Colonial Discourse and the Suffering of Indian American Children Book Cover.webp

In this book, we analyze the psycho-social consequences faced by Indian American children after exposure to the school textbook discourse on Hinduism and ancient India. We demonstrate that there is an intimate connection—an almost exact correspondence—between James Mill’s colonial-racist discourse (Mill was the head of the British East India Company) and the current school textbook discourse. This racist discourse, camouflaged under the cover of political correctness, produces the same psychological impacts on Indian American children that racism typically causes: shame, inferiority, embarrassment, identity confusion, assimilation, and a phenomenon akin to racelessness, where children dissociate from the traditions and culture of their ancestors.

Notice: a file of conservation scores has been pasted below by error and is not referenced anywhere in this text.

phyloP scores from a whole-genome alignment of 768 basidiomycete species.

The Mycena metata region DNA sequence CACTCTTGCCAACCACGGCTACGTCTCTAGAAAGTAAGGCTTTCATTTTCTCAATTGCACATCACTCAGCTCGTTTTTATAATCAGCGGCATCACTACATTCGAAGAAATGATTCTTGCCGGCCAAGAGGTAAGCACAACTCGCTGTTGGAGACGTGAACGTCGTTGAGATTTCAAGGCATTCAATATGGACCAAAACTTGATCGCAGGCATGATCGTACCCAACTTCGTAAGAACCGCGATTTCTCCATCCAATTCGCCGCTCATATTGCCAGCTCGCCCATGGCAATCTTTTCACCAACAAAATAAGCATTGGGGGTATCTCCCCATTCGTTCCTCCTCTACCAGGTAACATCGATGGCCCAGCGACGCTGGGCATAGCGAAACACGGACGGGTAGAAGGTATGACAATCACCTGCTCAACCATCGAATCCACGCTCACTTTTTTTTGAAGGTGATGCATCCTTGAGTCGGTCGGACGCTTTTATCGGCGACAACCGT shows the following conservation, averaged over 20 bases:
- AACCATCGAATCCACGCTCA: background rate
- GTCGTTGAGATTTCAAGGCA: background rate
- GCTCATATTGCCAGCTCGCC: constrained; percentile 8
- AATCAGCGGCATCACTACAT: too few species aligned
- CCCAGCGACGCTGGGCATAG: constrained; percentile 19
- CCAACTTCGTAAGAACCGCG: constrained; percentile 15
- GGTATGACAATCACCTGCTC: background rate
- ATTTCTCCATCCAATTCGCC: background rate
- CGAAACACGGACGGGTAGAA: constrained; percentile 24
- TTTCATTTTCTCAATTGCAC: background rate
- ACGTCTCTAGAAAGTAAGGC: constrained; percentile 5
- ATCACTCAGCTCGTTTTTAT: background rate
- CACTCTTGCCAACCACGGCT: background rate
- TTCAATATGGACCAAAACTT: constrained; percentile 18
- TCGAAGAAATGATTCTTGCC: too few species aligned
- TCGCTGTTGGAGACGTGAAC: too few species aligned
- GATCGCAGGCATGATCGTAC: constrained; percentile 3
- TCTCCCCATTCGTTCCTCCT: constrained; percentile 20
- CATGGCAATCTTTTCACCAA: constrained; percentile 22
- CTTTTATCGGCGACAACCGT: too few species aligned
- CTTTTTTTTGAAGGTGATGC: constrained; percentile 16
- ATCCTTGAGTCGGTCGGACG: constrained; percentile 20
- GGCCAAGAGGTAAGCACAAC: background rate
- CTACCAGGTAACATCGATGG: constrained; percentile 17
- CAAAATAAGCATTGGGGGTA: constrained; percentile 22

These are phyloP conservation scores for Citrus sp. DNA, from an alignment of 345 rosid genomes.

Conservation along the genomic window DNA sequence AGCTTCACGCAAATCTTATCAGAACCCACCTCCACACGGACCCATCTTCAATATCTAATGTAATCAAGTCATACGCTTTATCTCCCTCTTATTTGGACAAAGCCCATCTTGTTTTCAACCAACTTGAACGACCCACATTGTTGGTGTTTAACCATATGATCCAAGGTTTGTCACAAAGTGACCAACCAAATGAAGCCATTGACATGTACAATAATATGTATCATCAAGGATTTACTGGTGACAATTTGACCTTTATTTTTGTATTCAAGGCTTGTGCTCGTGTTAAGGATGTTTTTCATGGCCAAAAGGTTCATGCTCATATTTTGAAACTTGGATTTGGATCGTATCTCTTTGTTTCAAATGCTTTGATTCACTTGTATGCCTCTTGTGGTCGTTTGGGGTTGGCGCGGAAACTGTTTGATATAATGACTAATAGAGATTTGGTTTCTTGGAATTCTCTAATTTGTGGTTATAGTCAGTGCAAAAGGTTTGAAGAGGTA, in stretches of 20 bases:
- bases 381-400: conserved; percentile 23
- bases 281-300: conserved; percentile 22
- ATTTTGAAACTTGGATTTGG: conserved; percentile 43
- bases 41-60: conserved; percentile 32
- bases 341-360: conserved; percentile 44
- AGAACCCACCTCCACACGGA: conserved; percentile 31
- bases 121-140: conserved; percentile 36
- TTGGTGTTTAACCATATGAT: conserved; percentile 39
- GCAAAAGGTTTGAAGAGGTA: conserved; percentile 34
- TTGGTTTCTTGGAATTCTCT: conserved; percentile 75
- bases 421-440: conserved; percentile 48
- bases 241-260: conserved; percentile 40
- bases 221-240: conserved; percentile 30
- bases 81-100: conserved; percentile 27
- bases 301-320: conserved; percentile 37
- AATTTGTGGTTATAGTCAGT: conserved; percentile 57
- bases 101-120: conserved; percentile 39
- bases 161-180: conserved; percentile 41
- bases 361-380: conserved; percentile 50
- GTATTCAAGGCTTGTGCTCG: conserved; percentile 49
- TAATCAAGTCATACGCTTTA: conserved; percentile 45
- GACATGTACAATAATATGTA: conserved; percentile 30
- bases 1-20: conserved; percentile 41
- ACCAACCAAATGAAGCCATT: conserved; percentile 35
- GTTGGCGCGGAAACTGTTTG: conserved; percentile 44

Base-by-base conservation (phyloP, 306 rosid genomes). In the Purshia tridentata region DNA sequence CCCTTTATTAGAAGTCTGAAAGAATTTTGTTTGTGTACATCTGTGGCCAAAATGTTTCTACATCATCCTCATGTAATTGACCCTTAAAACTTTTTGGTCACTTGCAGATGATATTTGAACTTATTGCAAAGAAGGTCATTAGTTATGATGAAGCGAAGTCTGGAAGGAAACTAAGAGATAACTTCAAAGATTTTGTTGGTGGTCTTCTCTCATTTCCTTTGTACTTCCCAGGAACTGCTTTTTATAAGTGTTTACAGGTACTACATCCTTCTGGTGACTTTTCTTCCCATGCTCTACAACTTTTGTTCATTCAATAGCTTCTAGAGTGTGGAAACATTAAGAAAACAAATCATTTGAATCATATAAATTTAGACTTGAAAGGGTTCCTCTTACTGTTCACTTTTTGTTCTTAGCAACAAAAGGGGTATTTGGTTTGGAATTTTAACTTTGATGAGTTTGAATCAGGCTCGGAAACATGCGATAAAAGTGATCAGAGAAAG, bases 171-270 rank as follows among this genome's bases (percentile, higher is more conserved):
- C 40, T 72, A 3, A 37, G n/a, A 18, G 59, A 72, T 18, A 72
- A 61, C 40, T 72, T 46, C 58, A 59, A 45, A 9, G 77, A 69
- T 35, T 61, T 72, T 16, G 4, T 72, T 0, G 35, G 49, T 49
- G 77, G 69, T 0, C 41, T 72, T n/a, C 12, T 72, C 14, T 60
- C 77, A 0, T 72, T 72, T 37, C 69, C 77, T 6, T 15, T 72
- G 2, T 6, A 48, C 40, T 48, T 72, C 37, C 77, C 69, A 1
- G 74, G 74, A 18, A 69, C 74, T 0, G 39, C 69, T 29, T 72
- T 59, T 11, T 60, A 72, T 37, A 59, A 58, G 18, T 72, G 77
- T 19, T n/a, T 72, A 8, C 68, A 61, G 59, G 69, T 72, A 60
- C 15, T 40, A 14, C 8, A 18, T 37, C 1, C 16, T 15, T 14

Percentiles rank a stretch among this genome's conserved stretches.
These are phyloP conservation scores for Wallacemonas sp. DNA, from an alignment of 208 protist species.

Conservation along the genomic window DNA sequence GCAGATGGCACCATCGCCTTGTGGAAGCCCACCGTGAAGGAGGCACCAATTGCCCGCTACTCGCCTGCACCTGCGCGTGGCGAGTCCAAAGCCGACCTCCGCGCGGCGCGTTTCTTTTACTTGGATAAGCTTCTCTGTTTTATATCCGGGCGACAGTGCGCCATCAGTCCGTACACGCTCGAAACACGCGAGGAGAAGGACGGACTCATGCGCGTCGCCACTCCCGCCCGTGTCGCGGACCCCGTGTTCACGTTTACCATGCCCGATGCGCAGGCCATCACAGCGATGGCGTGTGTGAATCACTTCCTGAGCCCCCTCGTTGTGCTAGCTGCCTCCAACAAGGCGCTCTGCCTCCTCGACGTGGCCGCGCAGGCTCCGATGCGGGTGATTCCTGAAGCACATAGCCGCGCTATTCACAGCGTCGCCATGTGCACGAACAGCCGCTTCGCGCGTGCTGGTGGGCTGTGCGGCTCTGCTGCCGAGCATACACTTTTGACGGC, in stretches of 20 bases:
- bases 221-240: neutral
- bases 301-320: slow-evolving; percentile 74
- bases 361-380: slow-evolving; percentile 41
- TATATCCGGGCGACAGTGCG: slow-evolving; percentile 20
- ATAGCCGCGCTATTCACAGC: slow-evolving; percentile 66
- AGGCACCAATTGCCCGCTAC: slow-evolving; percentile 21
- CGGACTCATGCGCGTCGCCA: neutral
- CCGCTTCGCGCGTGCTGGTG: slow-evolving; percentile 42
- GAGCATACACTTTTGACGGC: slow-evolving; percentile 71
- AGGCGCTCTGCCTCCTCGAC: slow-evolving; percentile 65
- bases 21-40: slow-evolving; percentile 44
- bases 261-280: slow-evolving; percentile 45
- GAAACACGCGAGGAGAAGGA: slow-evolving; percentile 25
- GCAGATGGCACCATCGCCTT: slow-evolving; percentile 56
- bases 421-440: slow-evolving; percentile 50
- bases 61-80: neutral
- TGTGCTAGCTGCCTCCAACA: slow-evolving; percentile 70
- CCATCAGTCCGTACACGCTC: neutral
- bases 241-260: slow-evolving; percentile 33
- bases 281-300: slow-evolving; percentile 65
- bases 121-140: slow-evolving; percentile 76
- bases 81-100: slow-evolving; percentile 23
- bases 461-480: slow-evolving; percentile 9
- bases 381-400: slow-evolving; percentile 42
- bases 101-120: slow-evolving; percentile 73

This book is the result of four years of rigorous research and academic peer-review, reflecting our ongoing commitment at Hindupedia to challenge the representation of Hindu Dharma within academia.


From Hindupedia, the Hindu Encyclopedia

By Swami Harshananda

The word Drāvida has been used in the dharmaśāstra literature in several senses.

Drāvida as Brāhmaṇa[edit]

The brāhmaṇas of India have been divided into two groups:

  1. Pañca-drāvida
  2. Pañca-gauda

The karṇāṭas, the tailaṅgas, the guṛjaris, the mahārāṣṭrians and the drāvidas belong to pañca-drāvida group.

Drāvida as Temple Architecture[edit]

There are three well-known styles of temple architecture:

  1. Drāvida
  2. Nāgara
  3. Vesara

The drāvida style is in the form of truncated pyramids and is more common in the region to the south of the river Kṛṣṇā.

Drāvida as Jati[edit]

‘Drāvida’ is the name of a Jati classed among the śudras. Persons of this caste are supposed to have sprung from the kṣattriyas who had not undergone the Vedic sacraments like upanayana.


  • The Concise Encyclopedia of Hinduism, Swami Harshananda, Ram Krishna Math, Bangalore